I have already suggested a moral responsibility to advance the date of the technological transition nearer in time in order to avoid the risk that later increases in atmospheric concentrations of GHGs will cause critical limits in aspects of the climate on the planet's surface to be exceeded. In order to be acceptable, this suggested responsibility needs fuller explanation: to whom would such responsibility be owed and what kind of responsibility would it be? The clearest case is future generations, that is, individual persons who will live in the future. A great deal of interesting philosophical analysis has been carried out in recent decades regarding issues arising from the fact that which policies are followed in the present on many matters will determine not only the size of future generations of human beings but the identities of the specific individuals who will constitute these generations.15 While these analyses are important, they do not much affect the general shape and character of our responsibilities to whichever human beings turn out in fact to live in the future. If one has any responsibilities to human beings whose interests one can significantly affect, then one has these responsibilities to any such human beings who happen to live in future times, whatever their numbers and identities. The key question is, what kinds of such widespread responsibilities might be relevant?
Discussions of the ethics of climate change have tended to assume that the primary, if not the only, responsibilities are responsibilities of distributive justice: what we owe to members of future generations are such duties as doing our fair share to solve any common problems and not consuming more than our fair share of common resources like the capacity of the atmosphere to absorb GHGs without untoward effects. I next want to explore these suggested responsibilities a bit in light of what we have seen to be the nature of the date of the technological transition.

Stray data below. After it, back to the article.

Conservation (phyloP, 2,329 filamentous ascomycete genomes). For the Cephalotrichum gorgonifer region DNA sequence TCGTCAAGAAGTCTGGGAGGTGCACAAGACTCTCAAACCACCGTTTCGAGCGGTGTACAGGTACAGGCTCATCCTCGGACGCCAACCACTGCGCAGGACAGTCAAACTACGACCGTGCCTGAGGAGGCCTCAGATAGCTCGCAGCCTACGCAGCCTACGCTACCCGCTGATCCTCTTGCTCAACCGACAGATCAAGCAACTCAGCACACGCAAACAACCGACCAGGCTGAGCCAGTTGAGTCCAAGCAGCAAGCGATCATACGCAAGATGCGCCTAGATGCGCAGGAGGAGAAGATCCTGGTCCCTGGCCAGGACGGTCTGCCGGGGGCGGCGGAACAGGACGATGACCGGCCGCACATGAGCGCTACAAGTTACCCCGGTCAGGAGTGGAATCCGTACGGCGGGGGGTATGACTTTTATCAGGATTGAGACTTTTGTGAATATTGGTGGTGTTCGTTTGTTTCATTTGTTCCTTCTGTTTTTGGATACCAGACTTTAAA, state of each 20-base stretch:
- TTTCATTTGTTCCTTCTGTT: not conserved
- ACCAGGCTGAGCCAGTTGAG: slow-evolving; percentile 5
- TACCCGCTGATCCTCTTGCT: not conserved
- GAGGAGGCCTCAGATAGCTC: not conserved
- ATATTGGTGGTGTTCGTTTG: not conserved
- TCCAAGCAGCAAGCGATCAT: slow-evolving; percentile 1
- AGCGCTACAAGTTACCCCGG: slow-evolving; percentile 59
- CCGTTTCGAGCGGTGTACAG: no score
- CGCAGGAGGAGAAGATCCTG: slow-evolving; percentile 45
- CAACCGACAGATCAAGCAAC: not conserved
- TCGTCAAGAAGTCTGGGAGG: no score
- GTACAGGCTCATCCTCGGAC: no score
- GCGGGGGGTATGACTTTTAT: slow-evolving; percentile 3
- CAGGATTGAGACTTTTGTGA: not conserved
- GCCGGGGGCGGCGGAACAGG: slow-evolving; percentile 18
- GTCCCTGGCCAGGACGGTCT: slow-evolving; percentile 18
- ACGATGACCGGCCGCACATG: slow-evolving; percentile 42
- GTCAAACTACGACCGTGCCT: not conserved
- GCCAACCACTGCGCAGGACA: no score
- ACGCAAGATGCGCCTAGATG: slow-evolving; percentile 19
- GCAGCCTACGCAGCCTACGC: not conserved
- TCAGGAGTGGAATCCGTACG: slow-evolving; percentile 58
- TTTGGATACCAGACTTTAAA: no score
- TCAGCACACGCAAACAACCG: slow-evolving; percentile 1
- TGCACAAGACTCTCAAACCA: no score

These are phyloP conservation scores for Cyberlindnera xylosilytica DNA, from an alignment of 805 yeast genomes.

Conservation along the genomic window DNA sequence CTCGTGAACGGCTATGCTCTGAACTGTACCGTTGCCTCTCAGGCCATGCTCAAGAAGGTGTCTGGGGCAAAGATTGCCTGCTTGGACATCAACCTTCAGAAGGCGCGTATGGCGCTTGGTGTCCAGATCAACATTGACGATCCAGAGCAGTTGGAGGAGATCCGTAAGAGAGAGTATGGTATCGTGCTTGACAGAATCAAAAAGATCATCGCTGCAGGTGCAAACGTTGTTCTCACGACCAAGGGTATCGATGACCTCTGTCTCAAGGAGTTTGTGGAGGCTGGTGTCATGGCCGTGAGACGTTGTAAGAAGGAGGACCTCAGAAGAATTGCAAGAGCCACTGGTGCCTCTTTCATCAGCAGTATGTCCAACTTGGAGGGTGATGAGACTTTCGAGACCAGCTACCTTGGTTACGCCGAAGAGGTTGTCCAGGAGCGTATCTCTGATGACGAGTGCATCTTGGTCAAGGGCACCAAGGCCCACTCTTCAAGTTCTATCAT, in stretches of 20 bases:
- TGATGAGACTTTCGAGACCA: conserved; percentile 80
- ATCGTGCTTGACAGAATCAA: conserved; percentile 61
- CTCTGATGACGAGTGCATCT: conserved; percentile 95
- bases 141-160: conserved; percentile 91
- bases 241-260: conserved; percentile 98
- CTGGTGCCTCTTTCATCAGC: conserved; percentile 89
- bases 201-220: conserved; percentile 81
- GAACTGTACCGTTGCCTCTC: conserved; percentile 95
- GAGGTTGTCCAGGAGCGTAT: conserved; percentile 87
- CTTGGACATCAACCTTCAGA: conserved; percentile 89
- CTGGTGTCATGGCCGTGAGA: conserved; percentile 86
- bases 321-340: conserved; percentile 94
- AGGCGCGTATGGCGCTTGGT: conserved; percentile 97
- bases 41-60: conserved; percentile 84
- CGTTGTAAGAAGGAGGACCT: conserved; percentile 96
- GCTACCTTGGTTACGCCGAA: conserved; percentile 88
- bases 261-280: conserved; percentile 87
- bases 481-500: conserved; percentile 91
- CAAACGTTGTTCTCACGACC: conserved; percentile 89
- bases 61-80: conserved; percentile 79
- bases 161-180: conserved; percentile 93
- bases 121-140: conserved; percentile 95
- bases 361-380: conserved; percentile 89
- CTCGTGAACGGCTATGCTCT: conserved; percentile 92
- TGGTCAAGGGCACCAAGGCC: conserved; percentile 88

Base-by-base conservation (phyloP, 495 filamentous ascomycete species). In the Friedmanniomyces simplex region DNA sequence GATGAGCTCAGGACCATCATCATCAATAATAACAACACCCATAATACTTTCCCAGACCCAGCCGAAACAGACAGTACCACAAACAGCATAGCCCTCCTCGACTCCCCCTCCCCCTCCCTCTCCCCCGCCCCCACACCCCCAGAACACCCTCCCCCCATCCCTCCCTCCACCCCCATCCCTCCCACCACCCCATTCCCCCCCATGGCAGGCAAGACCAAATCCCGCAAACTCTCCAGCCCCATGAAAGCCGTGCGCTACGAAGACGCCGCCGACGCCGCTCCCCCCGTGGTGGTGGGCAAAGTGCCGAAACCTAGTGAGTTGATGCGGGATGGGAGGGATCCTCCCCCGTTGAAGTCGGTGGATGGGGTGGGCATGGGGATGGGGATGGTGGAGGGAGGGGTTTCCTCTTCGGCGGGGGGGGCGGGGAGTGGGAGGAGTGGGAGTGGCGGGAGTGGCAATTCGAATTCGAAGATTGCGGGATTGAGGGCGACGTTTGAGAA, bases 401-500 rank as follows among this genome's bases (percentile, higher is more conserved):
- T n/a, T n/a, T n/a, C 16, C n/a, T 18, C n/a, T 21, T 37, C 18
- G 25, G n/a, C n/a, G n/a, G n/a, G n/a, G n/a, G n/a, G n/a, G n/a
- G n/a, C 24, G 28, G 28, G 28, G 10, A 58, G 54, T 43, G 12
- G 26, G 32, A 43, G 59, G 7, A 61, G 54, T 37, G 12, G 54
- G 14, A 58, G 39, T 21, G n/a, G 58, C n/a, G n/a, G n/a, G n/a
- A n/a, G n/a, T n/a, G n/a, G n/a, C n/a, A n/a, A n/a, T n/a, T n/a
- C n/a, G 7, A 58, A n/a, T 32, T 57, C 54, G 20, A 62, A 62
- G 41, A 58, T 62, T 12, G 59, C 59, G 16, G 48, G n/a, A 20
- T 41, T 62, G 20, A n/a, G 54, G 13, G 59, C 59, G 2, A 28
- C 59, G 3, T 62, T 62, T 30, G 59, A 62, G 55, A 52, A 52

One way of trying to conceive the issue of responsibility is the following. All human beings potentially share some responsibility generally for dealing with climate change and, specifically, for preventing unjustifiable delays in the date of the technological transition, that is, for avoiding the creation of unnecessary dangers for people in the future. Plainly, these specific responsibilities need to be assigned in accord with some allocative principles, like ability to contribute to the solution or past contribution to the problem. Thus, it will emerge that some people who are unable to contribute to the solution and made no contribution to the problem bear no actual responsibility, while other people bear heavy responsibility on one or both of these (or other) grounds, and so on.16 In practice, not everyone can reasonably be assigned any responsibility, but in theory everyone is a candidate for bearing responsibility, depending on how the principled assignment of specific responsibilities works out. This conception can lead to the following general picture of the responsibilities.
All the people who are alive now or will live prior to whatever turns out in the end to be the date of the technological transition constitute the general pool of persons eligible to bear some degree of responsibility for when the date will in fact be; clearly, one might also include people in the past, who may or may not already have failed in their responsibilities, as part of the pool of responsibility, but matters are complicated enough without them. The fundamental issue then becomes whether one is carrying out one's fair share of responsibility, if any, given everyone in the general pool, given the total responsibility, and given the allocative principles for the assignment of responsibility. If one fails to carry out one's responsibility, one acts unfairly toward the others in the pool of shared responsibility, who consequently may to some degree - this is a difficult, contested issue - be required to add to their own share of responsibility some portion of the unfulfilled responsibilities of others like oneself who are slackers.17 Thus, if those of us in this generation fail to carry out our responsibility of preventing avoidable delays in the date of the technological transition, we are guilty of unfairness toward at least some members of future generations.
What I want to suggest, however, is that while this picture of failures of responsibility as unfairness is not strictly inaccurate as a portrayal of a piece of the moral problem, it wildly understates the seriousness of failures on the part of our generation and immediately succeeding ones. I will point out two major reasons why the seriousness of a failure to act now is misleadingly minimized on the usual picture focusing on fairness, sketched above. What is wrong with this standard picture?